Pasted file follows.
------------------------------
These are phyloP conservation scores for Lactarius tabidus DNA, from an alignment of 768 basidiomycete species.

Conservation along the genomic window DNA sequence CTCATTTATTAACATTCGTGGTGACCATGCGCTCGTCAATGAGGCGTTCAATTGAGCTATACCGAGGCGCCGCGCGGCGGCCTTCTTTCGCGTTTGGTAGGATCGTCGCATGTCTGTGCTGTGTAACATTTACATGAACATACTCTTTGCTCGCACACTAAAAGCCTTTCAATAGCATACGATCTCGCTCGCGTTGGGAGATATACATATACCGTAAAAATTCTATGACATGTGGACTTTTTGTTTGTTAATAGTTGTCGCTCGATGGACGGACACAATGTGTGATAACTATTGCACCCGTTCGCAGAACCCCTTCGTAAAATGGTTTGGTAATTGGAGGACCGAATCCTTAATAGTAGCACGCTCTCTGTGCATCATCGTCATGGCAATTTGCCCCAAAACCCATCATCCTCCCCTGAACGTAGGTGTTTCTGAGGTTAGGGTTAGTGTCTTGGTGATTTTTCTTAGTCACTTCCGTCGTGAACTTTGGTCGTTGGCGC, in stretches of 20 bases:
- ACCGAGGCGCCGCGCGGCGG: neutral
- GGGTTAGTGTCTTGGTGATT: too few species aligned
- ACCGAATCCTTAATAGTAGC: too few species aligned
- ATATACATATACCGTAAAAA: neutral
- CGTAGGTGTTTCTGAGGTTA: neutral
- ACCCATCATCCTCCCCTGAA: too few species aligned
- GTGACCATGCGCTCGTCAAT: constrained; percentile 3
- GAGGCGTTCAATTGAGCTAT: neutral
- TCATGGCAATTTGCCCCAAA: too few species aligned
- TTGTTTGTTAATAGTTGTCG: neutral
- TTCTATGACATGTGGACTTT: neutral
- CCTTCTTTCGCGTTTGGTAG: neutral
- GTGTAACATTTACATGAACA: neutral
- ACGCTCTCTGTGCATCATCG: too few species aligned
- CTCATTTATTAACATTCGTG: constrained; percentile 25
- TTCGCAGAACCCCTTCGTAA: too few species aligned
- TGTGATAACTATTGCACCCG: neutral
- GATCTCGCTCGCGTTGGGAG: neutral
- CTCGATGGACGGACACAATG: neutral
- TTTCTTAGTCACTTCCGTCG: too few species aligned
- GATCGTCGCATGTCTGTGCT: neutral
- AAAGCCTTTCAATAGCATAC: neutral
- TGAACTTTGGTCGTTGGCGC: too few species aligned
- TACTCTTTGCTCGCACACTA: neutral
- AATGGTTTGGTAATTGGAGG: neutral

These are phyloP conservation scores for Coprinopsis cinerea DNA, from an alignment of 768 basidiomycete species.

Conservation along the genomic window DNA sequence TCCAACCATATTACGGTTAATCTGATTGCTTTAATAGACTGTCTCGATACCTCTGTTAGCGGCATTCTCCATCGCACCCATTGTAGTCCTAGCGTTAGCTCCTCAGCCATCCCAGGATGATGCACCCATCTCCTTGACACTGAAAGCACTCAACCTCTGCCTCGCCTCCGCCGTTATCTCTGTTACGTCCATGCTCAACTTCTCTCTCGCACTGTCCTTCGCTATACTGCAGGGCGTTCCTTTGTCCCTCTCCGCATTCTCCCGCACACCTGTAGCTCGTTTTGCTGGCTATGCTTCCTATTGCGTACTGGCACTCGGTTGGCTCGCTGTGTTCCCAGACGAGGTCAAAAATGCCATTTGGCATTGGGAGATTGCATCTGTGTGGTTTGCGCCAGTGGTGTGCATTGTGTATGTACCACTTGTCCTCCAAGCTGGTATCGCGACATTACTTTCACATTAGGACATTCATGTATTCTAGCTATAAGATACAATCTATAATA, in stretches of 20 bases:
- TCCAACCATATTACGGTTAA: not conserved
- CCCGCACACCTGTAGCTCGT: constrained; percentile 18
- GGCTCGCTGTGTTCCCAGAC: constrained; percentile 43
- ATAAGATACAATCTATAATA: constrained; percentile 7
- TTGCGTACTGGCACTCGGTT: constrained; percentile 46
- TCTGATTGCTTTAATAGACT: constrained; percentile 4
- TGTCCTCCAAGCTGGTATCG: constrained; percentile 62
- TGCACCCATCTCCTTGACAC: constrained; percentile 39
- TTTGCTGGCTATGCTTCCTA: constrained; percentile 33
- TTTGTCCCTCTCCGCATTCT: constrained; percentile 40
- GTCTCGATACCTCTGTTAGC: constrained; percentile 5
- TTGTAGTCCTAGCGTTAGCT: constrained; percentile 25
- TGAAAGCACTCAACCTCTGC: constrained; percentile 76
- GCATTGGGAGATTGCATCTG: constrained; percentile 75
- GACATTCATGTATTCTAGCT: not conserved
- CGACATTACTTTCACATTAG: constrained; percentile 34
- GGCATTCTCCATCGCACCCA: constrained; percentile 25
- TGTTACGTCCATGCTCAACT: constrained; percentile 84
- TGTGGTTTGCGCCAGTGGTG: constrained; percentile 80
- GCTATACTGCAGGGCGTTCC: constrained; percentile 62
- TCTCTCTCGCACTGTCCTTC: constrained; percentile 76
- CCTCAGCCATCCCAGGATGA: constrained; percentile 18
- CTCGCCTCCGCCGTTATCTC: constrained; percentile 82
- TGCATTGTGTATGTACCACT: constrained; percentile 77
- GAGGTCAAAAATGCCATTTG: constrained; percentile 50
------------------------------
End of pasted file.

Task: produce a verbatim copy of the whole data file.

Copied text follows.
These are phyloP conservation scores for Lactarius tabidus DNA, from an alignment of 768 basidiomycete species.

Conservation along the genomic window DNA sequence CTCATTTATTAACATTCGTGGTGACCATGCGCTCGTCAATGAGGCGTTCAATTGAGCTATACCGAGGCGCCGCGCGGCGGCCTTCTTTCGCGTTTGGTAGGATCGTCGCATGTCTGTGCTGTGTAACATTTACATGAACATACTCTTTGCTCGCACACTAAAAGCCTTTCAATAGCATACGATCTCGCTCGCGTTGGGAGATATACATATACCGTAAAAATTCTATGACATGTGGACTTTTTGTTTGTTAATAGTTGTCGCTCGATGGACGGACACAATGTGTGATAACTATTGCACCCGTTCGCAGAACCCCTTCGTAAAATGGTTTGGTAATTGGAGGACCGAATCCTTAATAGTAGCACGCTCTCTGTGCATCATCGTCATGGCAATTTGCCCCAAAACCCATCATCCTCCCCTGAACGTAGGTGTTTCTGAGGTTAGGGTTAGTGTCTTGGTGATTTTTCTTAGTCACTTCCGTCGTGAACTTTGGTCGTTGGCGC, in stretches of 20 bases:
- ACCGAGGCGCCGCGCGGCGG: neutral
- GGGTTAGTGTCTTGGTGATT: too few species aligned
- ACCGAATCCTTAATAGTAGC: too few species aligned
- ATATACATATACCGTAAAAA: neutral
- CGTAGGTGTTTCTGAGGTTA: neutral
- ACCCATCATCCTCCCCTGAA: too few species aligned
- GTGACCATGCGCTCGTCAAT: constrained; percentile 3
- GAGGCGTTCAATTGAGCTAT: neutral
- TCATGGCAATTTGCCCCAAA: too few species aligned
- TTGTTTGTTAATAGTTGTCG: neutral
- TTCTATGACATGTGGACTTT: neutral
- CCTTCTTTCGCGTTTGGTAG: neutral
- GTGTAACATTTACATGAACA: neutral
- ACGCTCTCTGTGCATCATCG: too few species aligned
- CTCATTTATTAACATTCGTG: constrained; percentile 25
- TTCGCAGAACCCCTTCGTAA: too few species aligned
- TGTGATAACTATTGCACCCG: neutral
- GATCTCGCTCGCGTTGGGAG: neutral
- CTCGATGGACGGACACAATG: neutral
- TTTCTTAGTCACTTCCGTCG: too few species aligned
- GATCGTCGCATGTCTGTGCT: neutral
- AAAGCCTTTCAATAGCATAC: neutral
- TGAACTTTGGTCGTTGGCGC: too few species aligned
- TACTCTTTGCTCGCACACTA: neutral
- AATGGTTTGGTAATTGGAGG: neutral

These are phyloP conservation scores for Coprinopsis cinerea DNA, from an alignment of 768 basidiomycete species.

Conservation along the genomic window DNA sequence TCCAACCATATTACGGTTAATCTGATTGCTTTAATAGACTGTCTCGATACCTCTGTTAGCGGCATTCTCCATCGCACCCATTGTAGTCCTAGCGTTAGCTCCTCAGCCATCCCAGGATGATGCACCCATCTCCTTGACACTGAAAGCACTCAACCTCTGCCTCGCCTCCGCCGTTATCTCTGTTACGTCCATGCTCAACTTCTCTCTCGCACTGTCCTTCGCTATACTGCAGGGCGTTCCTTTGTCCCTCTCCGCATTCTCCCGCACACCTGTAGCTCGTTTTGCTGGCTATGCTTCCTATTGCGTACTGGCACTCGGTTGGCTCGCTGTGTTCCCAGACGAGGTCAAAAATGCCATTTGGCATTGGGAGATTGCATCTGTGTGGTTTGCGCCAGTGGTGTGCATTGTGTATGTACCACTTGTCCTCCAAGCTGGTATCGCGACATTACTTTCACATTAGGACATTCATGTATTCTAGCTATAAGATACAATCTATAATA, in stretches of 20 bases:
- TCCAACCATATTACGGTTAA: not conserved
- CCCGCACACCTGTAGCTCGT: constrained; percentile 18
- GGCTCGCTGTGTTCCCAGAC: constrained; percentile 43
- ATAAGATACAATCTATAATA: constrained; percentile 7
- TTGCGTACTGGCACTCGGTT: constrained; percentile 46
- TCTGATTGCTTTAATAGACT: constrained; percentile 4
- TGTCCTCCAAGCTGGTATCG: constrained; percentile 62
- TGCACCCATCTCCTTGACAC: constrained; percentile 39
- TTTGCTGGCTATGCTTCCTA: constrained; percentile 33
- TTTGTCCCTCTCCGCATTCT: constrained; percentile 40
- GTCTCGATACCTCTGTTAGC: constrained; percentile 5
- TTGTAGTCCTAGCGTTAGCT: constrained; percentile 25
- TGAAAGCACTCAACCTCTGC: constrained; percentile 76
- GCATTGGGAGATTGCATCTG: constrained; percentile 75
- GACATTCATGTATTCTAGCT: not conserved
- CGACATTACTTTCACATTAG: constrained; percentile 34
- GGCATTCTCCATCGCACCCA: constrained; percentile 25
- TGTTACGTCCATGCTCAACT: constrained; percentile 84
- TGTGGTTTGCGCCAGTGGTG: constrained; percentile 80
- GCTATACTGCAGGGCGTTCC: constrained; percentile 62
- TCTCTCTCGCACTGTCCTTC: constrained; percentile 76
- CCTCAGCCATCCCAGGATGA: constrained; percentile 18
- CTCGCCTCCGCCGTTATCTC: constrained; percentile 82
- TGCATTGTGTATGTACCACT: constrained; percentile 77
- GAGGTCAAAAATGCCATTTG: constrained; percentile 50